Ten ways to kill productivity and passion: 9) Frustrate with friction

Dec 31, 2011 by

This is the ninth in a series of ten posts about common problems that can lead teams to fail or otherwise limit their success. The previous post in this series was 8) Entertain egos.

Friction slows things down. If you roll a ball along a flat and level surface it will eventually stop as a result of rolling friction. A ship sailing through a body of water is slowed by friction caused by the movement of the hull in the water. An aircraft flying through the air is slowed by the friction of air resistance. Even in space friction will act on a moving object. Although space is generally described as a vacuum, it is not a perfect vacuum but one in which very small frictional forces are at work.

Although friction impedes progress it is necessary for healthy operation. While rolling friction will slow down a rolling ball, without static friction the ball would slide and not roll at all. Without traction created by adhesive friction between tires and the surface of a road, the wheels on your car or bike would simply spin you would get nowhere. Static friction ensures that objects sitting on your desk don’t slide off surfaces that aren’t perfectly level while also allowing you to walk by converting a backwards push of feet along the ground into forward motion. In music friction is tension produced by the use of techniques such as harmonic and melodic dissonance and rhythmic syncopation. Without that friction the music would be uninteresting. In collaborative interactions friction is generated as a result of discussion. There is always the potential that such interactions can degenerate into heated arguments but without healthy discussions a team may make bad decisions or fail to exploit opportunities. Friction is generated when rules and procedures must be followed. When the legal department must review the publication of a document the requirement generates friction that slow things down but failing to obtain such a review may expose the organisation to risk.

We can all find multiple examples of friction in our daily work. When work begins on a new project all those involved must agree to commit to the work and resources must be secured. How hard is to obtain these commitments? In the course of contributing content to a project, whether it be code, documents, music arrangements or anything else, tools are often used to create and manage content. How much work is involved in using such tools? If multiple tools must be used how well do they integrate with one another? In teams everyone’s individual content contributions must be integrated into a meaningful collective product. How hard is it to do this? In software development this is achieved by running builds and tests. In the course of collaborating with others, how much effort is required to track what others are doing? What about soliciting and obtaining feedback on work in progress?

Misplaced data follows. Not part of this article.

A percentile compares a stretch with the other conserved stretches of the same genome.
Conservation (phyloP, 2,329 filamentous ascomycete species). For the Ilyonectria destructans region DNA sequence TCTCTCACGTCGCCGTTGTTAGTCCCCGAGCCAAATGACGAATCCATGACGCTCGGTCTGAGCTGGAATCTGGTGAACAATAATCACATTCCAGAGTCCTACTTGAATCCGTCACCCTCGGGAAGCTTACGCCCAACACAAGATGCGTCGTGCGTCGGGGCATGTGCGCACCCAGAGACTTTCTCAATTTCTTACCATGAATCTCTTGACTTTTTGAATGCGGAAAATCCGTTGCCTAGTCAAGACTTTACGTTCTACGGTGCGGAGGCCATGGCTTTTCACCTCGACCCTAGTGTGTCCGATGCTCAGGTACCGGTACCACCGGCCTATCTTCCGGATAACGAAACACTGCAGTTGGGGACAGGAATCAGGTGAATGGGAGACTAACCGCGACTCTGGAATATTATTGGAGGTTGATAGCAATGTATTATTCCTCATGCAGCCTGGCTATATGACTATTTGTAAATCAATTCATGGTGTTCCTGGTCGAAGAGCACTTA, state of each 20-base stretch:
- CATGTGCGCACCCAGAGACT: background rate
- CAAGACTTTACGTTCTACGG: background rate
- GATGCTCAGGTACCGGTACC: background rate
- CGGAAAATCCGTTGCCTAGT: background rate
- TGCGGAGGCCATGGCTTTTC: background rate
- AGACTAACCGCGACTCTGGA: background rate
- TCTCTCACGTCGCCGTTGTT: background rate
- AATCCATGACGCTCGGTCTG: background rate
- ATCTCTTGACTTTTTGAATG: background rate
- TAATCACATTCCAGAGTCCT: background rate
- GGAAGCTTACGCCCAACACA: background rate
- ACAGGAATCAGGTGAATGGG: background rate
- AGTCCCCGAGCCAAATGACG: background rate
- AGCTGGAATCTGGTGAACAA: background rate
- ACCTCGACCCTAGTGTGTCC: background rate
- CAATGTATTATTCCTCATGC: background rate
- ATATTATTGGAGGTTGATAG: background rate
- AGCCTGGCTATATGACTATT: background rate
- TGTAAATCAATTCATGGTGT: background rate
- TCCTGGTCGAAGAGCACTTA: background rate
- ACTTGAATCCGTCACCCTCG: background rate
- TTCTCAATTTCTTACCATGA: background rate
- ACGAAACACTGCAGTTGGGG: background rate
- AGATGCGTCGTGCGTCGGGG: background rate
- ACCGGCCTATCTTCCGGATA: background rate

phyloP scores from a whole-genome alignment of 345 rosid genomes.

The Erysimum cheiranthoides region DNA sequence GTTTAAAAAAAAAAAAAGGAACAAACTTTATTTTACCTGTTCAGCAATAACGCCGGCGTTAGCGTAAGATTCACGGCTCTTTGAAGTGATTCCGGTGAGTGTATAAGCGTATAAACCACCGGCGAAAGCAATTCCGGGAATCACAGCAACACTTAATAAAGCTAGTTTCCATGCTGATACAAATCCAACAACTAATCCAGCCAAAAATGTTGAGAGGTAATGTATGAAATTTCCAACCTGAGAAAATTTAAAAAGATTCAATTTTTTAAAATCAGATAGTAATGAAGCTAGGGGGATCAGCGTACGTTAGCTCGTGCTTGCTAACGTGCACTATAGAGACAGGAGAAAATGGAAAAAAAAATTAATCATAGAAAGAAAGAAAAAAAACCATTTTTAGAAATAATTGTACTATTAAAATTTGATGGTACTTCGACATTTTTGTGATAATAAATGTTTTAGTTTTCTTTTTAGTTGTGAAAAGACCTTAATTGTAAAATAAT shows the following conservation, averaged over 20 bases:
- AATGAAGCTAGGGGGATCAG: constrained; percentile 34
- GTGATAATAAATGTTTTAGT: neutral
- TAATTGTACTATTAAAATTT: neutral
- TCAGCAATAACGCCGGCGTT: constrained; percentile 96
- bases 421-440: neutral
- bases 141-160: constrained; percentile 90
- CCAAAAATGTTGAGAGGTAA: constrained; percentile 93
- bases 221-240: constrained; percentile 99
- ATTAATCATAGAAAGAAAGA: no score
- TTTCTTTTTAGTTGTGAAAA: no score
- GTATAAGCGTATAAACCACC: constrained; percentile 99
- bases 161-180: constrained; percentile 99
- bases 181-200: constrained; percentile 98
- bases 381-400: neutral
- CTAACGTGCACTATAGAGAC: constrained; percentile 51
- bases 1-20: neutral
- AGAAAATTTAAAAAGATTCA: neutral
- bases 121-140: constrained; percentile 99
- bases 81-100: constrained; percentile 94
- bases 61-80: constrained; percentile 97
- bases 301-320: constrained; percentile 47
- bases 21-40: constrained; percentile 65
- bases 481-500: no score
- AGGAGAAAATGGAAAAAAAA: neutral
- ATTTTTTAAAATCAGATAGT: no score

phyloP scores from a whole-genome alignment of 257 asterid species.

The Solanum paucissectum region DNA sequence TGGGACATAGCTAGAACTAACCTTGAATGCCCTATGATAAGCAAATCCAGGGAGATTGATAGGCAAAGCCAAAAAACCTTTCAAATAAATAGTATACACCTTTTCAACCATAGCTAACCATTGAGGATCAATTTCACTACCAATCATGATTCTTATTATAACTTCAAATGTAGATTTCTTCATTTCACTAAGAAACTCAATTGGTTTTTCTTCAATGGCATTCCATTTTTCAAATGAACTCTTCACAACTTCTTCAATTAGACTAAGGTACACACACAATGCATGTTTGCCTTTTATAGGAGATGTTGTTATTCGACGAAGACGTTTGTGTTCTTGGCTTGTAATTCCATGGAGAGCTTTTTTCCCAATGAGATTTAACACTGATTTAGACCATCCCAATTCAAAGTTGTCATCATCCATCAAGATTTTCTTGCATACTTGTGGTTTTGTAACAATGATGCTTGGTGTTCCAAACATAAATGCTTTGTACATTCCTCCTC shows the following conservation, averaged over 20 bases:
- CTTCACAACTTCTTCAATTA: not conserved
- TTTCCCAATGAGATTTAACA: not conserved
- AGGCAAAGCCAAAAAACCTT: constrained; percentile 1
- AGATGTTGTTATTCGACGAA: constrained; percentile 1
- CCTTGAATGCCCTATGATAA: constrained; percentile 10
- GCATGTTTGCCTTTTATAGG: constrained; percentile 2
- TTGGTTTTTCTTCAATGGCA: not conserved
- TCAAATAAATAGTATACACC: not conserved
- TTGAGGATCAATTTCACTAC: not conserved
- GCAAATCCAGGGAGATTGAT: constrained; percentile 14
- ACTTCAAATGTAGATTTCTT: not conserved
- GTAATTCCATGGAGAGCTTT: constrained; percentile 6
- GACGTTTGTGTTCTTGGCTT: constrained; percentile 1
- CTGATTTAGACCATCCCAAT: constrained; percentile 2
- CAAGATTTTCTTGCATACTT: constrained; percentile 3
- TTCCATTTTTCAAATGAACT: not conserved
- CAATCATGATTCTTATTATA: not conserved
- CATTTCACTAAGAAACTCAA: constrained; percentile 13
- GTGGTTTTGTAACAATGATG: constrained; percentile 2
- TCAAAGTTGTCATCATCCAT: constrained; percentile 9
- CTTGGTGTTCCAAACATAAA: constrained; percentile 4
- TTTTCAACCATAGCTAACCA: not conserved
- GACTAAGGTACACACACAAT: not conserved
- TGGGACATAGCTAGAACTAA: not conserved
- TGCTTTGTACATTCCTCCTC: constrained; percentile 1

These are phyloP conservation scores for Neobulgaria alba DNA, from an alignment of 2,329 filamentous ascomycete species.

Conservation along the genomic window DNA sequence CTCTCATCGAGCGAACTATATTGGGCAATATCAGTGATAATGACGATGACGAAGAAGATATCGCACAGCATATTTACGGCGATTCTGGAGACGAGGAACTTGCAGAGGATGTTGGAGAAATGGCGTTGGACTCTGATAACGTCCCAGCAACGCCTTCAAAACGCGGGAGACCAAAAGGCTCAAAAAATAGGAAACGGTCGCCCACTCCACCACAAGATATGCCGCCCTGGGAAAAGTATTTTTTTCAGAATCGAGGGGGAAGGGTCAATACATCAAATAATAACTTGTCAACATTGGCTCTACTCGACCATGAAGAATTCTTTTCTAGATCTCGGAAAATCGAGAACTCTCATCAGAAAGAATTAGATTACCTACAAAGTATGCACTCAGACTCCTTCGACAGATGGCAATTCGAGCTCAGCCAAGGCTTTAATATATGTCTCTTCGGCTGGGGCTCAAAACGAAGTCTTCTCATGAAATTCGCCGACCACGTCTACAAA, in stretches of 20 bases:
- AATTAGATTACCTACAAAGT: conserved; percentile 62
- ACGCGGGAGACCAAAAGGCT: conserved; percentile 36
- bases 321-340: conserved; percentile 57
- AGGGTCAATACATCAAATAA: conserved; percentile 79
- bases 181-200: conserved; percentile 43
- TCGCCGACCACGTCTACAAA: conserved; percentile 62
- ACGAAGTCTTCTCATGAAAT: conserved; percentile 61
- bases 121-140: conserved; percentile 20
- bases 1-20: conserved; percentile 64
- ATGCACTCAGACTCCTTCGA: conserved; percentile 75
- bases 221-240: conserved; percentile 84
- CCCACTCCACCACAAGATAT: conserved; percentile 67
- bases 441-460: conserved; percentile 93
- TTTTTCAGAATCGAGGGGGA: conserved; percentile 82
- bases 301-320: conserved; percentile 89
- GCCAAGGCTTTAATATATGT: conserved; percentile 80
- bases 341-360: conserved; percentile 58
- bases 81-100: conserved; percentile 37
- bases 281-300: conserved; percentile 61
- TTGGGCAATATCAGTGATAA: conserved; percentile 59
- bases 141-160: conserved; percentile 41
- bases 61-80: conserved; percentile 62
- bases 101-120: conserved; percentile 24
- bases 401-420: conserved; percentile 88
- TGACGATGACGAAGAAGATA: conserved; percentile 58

The workings of many organisations are impeded by excessive friction because things that don’t seem like a source of friction can become a big problem when there is repeated execution. Prussian general, Carl von Clausewitz, wrote about this in his early 19th-century treatise on military strategy, On War:

“Everything is very simple in war, but the simplest thing is difficult. The difficulties accumulate and end by producing a kind of friction that is inconceivable unless one has experienced war…

Countless minor incidents – the kind you can never really foresee – combine to lower the general level of performance, so that one always falls far short of the intended goal…

Friction is the only concept that more or less corresponds to the factors that distinguish real war from war on paper….

Friction, as we choose to call it, is the force that makes the apparently easy so difficult.”

Excessive friction is arguably the greatest impediment to execution and consequently the greatest obstacle to success. However the impact of excessive friction often takes its toll over a long period of time. In most large organisations excessive friction is the result of long-standing methods that are ingrained into the standard ways of working and people may be reluctant to alter such traditions. Meanwhile, people become frustrated especially when they can clearly see the source of the friction and ways in which it could be reduced.

To avoid frustrating your teams and improve efficiency figure out where excessive friction is generated in your organisation and work at reducing it.


The views expressed in this blog post are those of the author and do not reflect those of the author’s employers and/or clients or any of their respective clients. Your use of this content is governed by this site’s Terms of Use.


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